Saturday, June 23, 2018

This week in birds - #308

A roundup of the week's news of birds and the environment:



The American Kestrel is the smallest and most common falcon in North America and also the cutest in my opinion. I photographed this one at Anahuac National Wildlife Refuge. 

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Increased artificial lighting in the world is a cause for celebration in some previously dark areas as it signifies increased prosperity and better living conditions, but too much of a good thing can be very bad indeed, both for humans and animals. A survey has rated the brightest metropolitan areas in the world. Some of them might surprise you.

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The Arctic sea ice inexorably continues melting and that has potentially serious implications for the world's weather. It may seem counterintuitive but the sea ice actually has a moderating effect on weather. What will happen when it is gone?

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Preserved specimen of male Carolina Parakeet.

2018 marks the centenary of the death of the last of North America's only native parrot, the Carolina Parakeet, but the bird is still being studied by scientists. Recent research has revealed more about the bird's range and distribution.

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The giant baobab trees of Africa are dying. The death of the trees, some of them thousands of years old, is being linked by scientists to the effects of climate change.

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Shorebirds around the world are threatened by human activities, by the vagaries of weather, and, of course, by climate change, but concerned conservationists are on the front lines, working to protect and save them as a vital link in the chain of life on Earth. In Colombia, home to some 1877 different species of birds, shorebirds, as well as other birds, were threatened for years by war. With the coming of peace, conservationists there have been able to join the effort to protect the shorebirds

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The Prairie Ecologist tells us about managing the various grasses of the prairie to maintain a healthy and thriving environment. It begins at the roots.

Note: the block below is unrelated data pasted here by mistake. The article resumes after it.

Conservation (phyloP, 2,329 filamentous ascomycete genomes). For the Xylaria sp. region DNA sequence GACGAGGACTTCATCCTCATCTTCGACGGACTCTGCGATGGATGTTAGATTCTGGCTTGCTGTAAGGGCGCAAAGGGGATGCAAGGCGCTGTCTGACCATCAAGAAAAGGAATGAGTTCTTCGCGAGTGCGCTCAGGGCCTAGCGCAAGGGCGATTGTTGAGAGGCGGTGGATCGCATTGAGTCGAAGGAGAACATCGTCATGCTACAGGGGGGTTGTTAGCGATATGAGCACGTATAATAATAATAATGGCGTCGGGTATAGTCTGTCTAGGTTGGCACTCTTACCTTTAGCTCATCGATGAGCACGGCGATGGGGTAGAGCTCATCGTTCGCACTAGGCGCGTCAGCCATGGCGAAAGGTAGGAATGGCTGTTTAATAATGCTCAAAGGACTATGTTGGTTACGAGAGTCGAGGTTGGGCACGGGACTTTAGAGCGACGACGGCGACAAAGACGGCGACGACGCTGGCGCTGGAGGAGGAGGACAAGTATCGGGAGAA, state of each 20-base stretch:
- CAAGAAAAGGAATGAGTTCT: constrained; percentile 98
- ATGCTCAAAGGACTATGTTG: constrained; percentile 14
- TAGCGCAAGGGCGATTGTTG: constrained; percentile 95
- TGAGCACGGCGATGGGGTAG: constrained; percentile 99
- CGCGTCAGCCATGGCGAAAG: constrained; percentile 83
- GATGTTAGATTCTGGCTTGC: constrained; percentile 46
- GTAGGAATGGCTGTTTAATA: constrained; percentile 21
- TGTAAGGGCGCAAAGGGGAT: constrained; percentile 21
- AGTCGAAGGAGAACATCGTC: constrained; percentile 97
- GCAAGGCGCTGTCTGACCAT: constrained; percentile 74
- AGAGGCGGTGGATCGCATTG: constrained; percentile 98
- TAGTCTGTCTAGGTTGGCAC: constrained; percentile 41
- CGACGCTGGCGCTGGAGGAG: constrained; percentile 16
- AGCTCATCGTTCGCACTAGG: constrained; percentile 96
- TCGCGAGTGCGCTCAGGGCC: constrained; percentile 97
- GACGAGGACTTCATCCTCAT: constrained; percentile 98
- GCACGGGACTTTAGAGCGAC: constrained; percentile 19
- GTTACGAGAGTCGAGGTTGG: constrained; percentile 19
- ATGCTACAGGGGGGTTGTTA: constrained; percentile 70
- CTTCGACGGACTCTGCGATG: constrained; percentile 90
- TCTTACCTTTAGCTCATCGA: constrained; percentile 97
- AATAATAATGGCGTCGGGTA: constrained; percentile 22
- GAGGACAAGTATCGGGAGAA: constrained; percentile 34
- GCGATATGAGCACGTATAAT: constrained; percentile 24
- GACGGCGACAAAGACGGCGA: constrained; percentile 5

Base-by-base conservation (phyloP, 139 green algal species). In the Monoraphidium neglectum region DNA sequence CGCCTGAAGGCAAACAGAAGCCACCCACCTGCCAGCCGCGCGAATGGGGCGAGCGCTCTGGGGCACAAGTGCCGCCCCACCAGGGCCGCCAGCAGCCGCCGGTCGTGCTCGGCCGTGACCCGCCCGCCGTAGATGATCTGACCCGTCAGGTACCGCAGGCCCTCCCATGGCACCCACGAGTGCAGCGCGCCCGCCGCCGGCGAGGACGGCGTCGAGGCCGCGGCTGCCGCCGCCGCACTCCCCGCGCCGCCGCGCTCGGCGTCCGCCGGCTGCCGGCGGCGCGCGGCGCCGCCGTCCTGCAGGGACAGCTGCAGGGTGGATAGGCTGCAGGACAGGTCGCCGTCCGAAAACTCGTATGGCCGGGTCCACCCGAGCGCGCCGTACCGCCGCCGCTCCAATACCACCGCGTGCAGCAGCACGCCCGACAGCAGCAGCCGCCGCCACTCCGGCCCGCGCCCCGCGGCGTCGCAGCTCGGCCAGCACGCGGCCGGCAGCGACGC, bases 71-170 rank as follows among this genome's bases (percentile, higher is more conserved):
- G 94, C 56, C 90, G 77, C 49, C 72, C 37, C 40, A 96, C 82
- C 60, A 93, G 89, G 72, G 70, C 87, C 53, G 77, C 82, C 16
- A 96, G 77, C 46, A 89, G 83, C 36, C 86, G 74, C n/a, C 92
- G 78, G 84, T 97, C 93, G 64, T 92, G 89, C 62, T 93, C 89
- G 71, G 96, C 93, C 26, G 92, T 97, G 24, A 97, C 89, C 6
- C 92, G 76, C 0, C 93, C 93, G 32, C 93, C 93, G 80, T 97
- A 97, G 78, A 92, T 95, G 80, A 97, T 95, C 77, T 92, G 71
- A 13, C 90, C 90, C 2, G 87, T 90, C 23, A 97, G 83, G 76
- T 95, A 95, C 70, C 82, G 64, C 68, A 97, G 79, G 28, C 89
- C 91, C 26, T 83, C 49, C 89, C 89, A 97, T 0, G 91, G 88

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According to an analysis, the average monthly temperature in New Jersey rose nearly 2.19 degrees from 1988 to 2017. This makes it one of the fastest warming states.

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National parks and historic sites like battlefields offer some prime habitat for birds and consequently are popular places for birders who go looking for them. Better habitat management of these places has increased their value and utility as public lands. They are also economic boons to the towns and cities nearby. 

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A new study by Los Alamos National Laboratory scientists and colleagues confirms that increasing minimum winter temperatures allow invasive beetles to expand their range; however, overcrowding can put the brakes on their population growth.

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There's good news and bad news on the white-nose syndrome front. That's the fungal disease that has been killing bats by the thousands in the eastern United States for years. The disease continues to move westward and is infecting new bat species, but ongoing research now offers some hope of a way to fight back against the epidemic.

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Mexican Spotted Owls, a federally threatened species, have been found near the property where Arizona Mining Inc. has had as many as 15 drilling rigs running since 2007, chasing silver, lead, zinc, and manganese.

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A nondescript insect, the bogong moth, is the first insect known to use magnetic sense in long-distance nocturnal migration.

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A new study confirms that warmer sea surfaces can affect the survival of juvenile albatrosses and lead to reduced population growth rates in the species.

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The lethal pathogen, Batrachochytrium salamandrivorans or Bsal, has been killing amphibians around the world. Although it has not yet been detected in North America, the potential for spread is there and the Association of Fish and Wildlife Agencies is proactively planning how to combat it.

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The endangered parrots of Australia need lots of help, and lots of money, if they are to survive extinction and the funds provided by the government of the country are inadequate to the task. Non Government Organizations (NGOs) are trying to take up the slack.

4 comments:

  1. Dismal news this week about rising temps, diminishing ice cap in the Antarctic and near extinction of some flora and fauna.

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  2. You may have missed it while on your trip but I posted a review of a good novel about the effects of climate change and resulting disasters. Now We Can See the Moon by Berit Ellingsen. I thought you might enjoy it: http://keepthewisdom.blogspot.com/2018/06/now-we-can-see-moon.html

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    Replies
    1. I did not see it but I will certainly look it up. Thanks for the link.

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